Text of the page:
Sadly, tennis elbow is an all too common tennis injury. It is estimated that 50% of tennis players will be affected by the condition at some point during their tennis career, and most commonly affects those aged between 30 and 50. We have previously covered some of the exercises players can do to help prevent tennis elbow, but the gear you select has a direct impact on your muscles and joints?
When selecting a new racquet or string, most players would prefer to use gear that will improve their game, with little regard to reducing injury. However, if you have ever suffered from tennis elbow, then this is something that should always be considered. Below are a few things to consider when choosing a new gear if you are trying to prevent or cure the condition. In reality, there are an abundance of criteria that affect your overall gear choices including your age, fitness, playing level, stroke length (ie. full or compact), stroke speed (fast, medium or slow), and stroke technique.
The weight of your racquet, and equally important, the distribution of that weight, have arguably the biggest risk to the potential harm to your forearm. Players need to be careful when selecting a new racquet to ensure it is the right weight. If a racquet is too heavy, you may overcompensate in the acceleration and deceleration of your swing which can result in poor technique and ultimately put an avoidable strain on your arm. On the other hand, if a racquet is too light, it may be less stable and lack the vibration absorption which in turn will damage your joint.
So, a new racquet should not be too light or too heavy. But, what should you choose? Ultimately it is down to a combination of personal preference and proper guidance. If you are preventing or treating tennis elbow, it’s recommended you go for the heaviest racquet that is still comfortable to play with provided the weight is in the right place (See Balance). Generally, heavier racquets have greater mass and shock absorption which will reduce the strain on your muscles, however, it’s a fine balance to ensure the racquet isn’t too heavy.
The balance of a racquet is equally important as the overall weight. A good analogy is that of a hammer. Contrast the physical effort required to swing the hammer holding handle versus holding the head and swinging the handle. Racquets that are heavier towards the handle are easier to swing and are recommended for those players dealing with tennis elbow.
Similarly to overall weight, it’s all about finding what works best for each player. The ideal balance is one where the racquet provides an adequate level of stability while still being comfortable for the player to swing.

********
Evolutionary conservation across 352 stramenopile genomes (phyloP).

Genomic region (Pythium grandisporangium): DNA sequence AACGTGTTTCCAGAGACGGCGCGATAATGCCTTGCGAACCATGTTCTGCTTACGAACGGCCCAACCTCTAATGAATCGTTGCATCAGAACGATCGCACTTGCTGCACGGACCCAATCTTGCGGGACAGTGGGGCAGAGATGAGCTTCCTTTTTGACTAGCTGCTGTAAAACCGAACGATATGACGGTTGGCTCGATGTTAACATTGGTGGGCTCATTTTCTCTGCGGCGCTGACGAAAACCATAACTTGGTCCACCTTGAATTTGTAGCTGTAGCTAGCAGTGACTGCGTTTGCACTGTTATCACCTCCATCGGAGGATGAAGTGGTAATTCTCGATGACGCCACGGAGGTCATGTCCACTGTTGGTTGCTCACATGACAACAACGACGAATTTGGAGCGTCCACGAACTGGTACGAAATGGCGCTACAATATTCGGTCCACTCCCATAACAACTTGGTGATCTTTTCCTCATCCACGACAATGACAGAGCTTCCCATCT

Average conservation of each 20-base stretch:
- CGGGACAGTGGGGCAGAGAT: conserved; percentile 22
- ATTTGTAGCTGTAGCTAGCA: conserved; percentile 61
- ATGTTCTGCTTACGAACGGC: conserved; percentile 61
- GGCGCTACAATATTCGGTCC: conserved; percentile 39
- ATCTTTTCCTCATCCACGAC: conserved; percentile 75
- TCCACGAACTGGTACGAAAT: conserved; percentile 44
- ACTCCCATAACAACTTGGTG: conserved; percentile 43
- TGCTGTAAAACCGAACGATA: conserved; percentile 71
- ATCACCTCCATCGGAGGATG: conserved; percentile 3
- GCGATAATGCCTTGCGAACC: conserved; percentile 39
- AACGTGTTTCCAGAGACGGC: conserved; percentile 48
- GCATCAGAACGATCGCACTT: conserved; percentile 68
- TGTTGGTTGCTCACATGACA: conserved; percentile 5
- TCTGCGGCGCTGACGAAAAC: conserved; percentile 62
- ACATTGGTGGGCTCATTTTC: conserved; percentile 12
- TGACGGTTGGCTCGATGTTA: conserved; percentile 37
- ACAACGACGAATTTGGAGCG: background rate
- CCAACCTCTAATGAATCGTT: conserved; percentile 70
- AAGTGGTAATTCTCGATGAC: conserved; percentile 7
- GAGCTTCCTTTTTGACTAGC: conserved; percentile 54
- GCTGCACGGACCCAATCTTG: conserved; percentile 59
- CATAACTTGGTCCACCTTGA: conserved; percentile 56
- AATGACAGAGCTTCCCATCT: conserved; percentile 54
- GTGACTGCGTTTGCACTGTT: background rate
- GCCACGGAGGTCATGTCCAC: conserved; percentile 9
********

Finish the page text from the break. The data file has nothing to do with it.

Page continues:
The more flexible a racquet is the more of the shock it will absorb from the impact of the ball, however, the vibrations from the impact felt by the player can be increased. While the vibration can be uncomfortable for some players it isn’t believed to cause injuries such as tennis elbow, like shock can. Therefore, it can be safe to assume that a more flexible racquet is better for reducing the risk of injury.
Flexible frames can deliver less control and power, which might require a player to play with slightly tighter strings, or stiffer control-based strings, that in itself can increase the risk of injury. Additionally, a flexible racquet can require the player to put in more effort which can further increase the chance of developing tennis elbow.
While it’s critical to have the right racquet, it is equally important to select the right strings to reduce the chance of injury. In fact, many gear-related tennis elbow injuries are by players using strings (like form polyesters) that are simply not suitable.
If you are suffering from tennis elbow then soft strings like multifilament or natural gut are often the best choice. Natural gut is more expensive but provides a high level of power, durability, and feel. Multifilament strings are mostly ‘arm friendly’ and have mass appeal.
An alternative to changing the string series you might already like is to select a thinner gauge (17,18,19 or even 20) that will deform more upon impact to spread the force from the ball over a longer period of time. Note that looser strings may lack control while thinner strings are less durable and need replacing sooner.
In addition to choosing suitable strings, it’s also important to ensure the tension is correct. Lower tension is usually much better for those who are suffering from tennis elbow, but as is the case with most things, there is a limit to how low it should be. Yes, you can string in the 20s, but at this tension controlling shots can be almost impossible. The answer is a combination of personal preference, solid guidance, and some trial and error to find what works.